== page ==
Well, over the last 2 months I’ve been trying to figure out what would cause this problem to come on all of a sudden when it wasn’t doing it before. Finally I put the pieces together and realized that the problem started only after I put the bolt down bracket on the valve cover. So, I developed a working theory about the problem and decided what might be happening was the valve cover breather was not allowing crank pressure out to atmosphere and therefore on throttle lift off the pressure on the inside of the turbo oil galleries exceeded the pressure on the exhaust side thereby forcing the oil through the oil control rings and out into the exhaust stream. Today I took the valve cover vent off and found out my theory was correct. Inside the vent was a bunch of metal mesh designed to catch large “chunks”, etc and to filter the air going out the vent. This mesh was completely CLOGGED up with 600,000+ miles of GUNCK. YUCK. I pulled it all out and put the vent back together.
I am now happy to report a smoke free driving experience. So, sometimes it is the simple things that are necessary to solve a problem. I am very glad to be able to come off the freeway and not be embarrassed about the smoke coming out the tail pipe. After all, part of the benefit I saw in the electronic 4 stroke was the clean exhaust. The entire time I drove on my 20 mile test trip earlier today I had not a bit of color at any time! Yeah! What a relief!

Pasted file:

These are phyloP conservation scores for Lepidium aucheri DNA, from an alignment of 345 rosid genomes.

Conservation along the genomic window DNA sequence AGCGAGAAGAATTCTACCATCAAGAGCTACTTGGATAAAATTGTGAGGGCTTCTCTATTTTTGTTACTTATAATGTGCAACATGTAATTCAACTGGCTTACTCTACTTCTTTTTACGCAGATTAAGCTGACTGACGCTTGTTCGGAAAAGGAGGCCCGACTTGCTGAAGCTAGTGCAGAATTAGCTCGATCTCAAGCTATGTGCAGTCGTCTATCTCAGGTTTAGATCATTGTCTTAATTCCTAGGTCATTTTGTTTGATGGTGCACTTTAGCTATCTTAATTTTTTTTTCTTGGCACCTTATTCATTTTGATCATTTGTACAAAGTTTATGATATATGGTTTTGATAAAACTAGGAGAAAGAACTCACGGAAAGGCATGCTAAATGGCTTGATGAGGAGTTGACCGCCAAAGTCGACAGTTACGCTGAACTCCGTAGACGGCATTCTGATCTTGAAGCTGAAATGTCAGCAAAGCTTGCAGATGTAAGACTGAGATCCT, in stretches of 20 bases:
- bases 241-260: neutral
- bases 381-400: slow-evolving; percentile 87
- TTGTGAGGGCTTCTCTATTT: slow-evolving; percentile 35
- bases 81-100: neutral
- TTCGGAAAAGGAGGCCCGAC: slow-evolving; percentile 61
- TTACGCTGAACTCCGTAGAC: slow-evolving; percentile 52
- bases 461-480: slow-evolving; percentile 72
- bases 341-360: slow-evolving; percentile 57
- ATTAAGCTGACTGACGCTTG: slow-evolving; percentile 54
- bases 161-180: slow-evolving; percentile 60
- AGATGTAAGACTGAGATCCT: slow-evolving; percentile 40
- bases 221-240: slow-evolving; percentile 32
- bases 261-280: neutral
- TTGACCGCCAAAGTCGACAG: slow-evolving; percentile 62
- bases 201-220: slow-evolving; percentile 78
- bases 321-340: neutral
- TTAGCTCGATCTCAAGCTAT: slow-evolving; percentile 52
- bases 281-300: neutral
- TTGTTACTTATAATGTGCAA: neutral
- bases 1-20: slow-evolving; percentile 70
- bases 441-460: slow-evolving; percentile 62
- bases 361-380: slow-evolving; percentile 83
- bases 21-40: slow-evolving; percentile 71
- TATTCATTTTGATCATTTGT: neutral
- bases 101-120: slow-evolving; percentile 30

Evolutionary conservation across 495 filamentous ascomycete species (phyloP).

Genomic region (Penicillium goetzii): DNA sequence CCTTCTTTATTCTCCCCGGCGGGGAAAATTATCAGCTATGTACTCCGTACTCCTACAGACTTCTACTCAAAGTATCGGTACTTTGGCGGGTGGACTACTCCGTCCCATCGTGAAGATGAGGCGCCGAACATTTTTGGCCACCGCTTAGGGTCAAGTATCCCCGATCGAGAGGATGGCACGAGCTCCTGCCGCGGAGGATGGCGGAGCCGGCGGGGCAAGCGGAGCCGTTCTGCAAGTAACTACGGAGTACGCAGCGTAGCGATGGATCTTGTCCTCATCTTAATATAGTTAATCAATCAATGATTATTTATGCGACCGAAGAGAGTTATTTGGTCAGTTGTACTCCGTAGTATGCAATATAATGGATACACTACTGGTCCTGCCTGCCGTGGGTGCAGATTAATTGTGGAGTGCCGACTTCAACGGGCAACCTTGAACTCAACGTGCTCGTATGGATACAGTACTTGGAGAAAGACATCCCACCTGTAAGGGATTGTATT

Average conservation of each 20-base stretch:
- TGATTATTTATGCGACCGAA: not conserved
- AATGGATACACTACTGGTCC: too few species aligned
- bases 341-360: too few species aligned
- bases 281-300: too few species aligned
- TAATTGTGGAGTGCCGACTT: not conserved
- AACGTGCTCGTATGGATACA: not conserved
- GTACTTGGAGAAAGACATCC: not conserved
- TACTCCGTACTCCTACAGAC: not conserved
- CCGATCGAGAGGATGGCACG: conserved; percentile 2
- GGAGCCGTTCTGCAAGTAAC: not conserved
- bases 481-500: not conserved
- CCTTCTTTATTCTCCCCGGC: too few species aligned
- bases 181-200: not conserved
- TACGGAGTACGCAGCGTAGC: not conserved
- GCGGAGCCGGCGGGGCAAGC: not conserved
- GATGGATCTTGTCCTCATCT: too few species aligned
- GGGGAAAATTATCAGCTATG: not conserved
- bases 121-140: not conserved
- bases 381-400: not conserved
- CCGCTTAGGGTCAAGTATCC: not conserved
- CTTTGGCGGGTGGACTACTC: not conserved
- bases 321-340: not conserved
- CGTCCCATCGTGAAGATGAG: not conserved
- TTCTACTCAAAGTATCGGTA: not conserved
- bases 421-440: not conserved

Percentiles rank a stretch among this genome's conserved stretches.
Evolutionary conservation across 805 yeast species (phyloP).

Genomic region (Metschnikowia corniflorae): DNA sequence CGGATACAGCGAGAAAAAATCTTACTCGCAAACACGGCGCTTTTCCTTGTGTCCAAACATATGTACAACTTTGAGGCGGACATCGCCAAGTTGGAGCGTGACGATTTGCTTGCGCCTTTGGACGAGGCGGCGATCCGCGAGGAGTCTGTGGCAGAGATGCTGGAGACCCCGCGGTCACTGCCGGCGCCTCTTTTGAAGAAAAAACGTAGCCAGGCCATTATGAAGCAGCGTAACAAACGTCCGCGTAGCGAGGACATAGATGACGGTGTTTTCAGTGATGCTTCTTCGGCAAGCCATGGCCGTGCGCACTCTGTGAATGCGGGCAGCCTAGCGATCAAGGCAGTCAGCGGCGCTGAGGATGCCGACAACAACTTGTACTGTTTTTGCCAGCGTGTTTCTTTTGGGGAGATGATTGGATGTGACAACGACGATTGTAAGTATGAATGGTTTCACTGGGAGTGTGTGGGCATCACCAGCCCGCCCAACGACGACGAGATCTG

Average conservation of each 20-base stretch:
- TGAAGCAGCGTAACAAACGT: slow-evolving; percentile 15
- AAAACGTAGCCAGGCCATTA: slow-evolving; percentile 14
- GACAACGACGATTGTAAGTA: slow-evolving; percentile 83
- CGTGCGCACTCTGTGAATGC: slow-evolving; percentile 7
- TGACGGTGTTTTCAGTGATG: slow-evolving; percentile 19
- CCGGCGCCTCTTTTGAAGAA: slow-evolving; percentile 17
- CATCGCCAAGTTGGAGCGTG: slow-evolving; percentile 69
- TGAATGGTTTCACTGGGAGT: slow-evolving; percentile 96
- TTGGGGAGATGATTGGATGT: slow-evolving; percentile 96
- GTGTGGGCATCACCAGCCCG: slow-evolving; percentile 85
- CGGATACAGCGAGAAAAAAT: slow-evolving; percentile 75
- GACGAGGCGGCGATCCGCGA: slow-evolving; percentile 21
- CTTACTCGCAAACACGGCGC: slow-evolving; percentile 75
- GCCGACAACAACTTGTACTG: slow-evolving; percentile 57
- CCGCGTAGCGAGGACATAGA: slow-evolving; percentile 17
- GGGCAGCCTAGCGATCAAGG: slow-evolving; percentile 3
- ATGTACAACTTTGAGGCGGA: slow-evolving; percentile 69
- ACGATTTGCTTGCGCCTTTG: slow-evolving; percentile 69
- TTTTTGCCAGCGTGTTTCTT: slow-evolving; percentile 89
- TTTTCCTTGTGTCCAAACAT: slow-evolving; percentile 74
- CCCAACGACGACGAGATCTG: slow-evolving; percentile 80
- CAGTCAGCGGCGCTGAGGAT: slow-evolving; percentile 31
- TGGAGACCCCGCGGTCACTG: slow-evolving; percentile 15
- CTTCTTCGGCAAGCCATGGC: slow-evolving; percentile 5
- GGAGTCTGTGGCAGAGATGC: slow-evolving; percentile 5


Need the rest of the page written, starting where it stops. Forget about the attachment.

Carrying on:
(Middle of October, 2007)
So, I have a couple of thoughts on life with the new powertrain. The motor is AWESOME! I simply am addicted to the power and torque available with the ISM. It truly is amazing what it will do compared to the old 6v92. I never would have imagined such a difference. Truly, I can look at a hill and think to myself, how much FASTER do I want to be going when I get to the top. I used to think, how SLOW will I be going when I crest the top of the hill.
On the tranny I have mixed feelings. Given my budget I’m very pleased! However, if I had more money I think a b500 would have been the better tranny. I am literally in 6th gear as I clear an intersection. All those shifts make starting off the line very slow. The tranny is pretty darn fast at shifting, but it still takes time. I’ve tried the skip shifting method and really don’t think it gets me much additional time savings for the effort. The transmission itself has worked flawlessly since I got the parts in need of replacing replaced. It truly is a very slick bit of engineering! I can run in overdrive at any speed over 60mph. 60mph in 10th is right around 1200 rpms or so. At any speed over 70 or so the transmission does not automatically downshift to 9th for any hill I’ve yet to encounter.
I’ve put in one tank of diesel so far. The mileage on the first tank was 8.2 mpg. This includes all of my testing miles, idling time, tinkering time, Webasto usage since last November when I bought the tank, etc. I’m hoping this next tank gives me closer to 9.5 or so. I’ve only got about 260 miles on this tank, so have a long way to go before I can determine what it gives.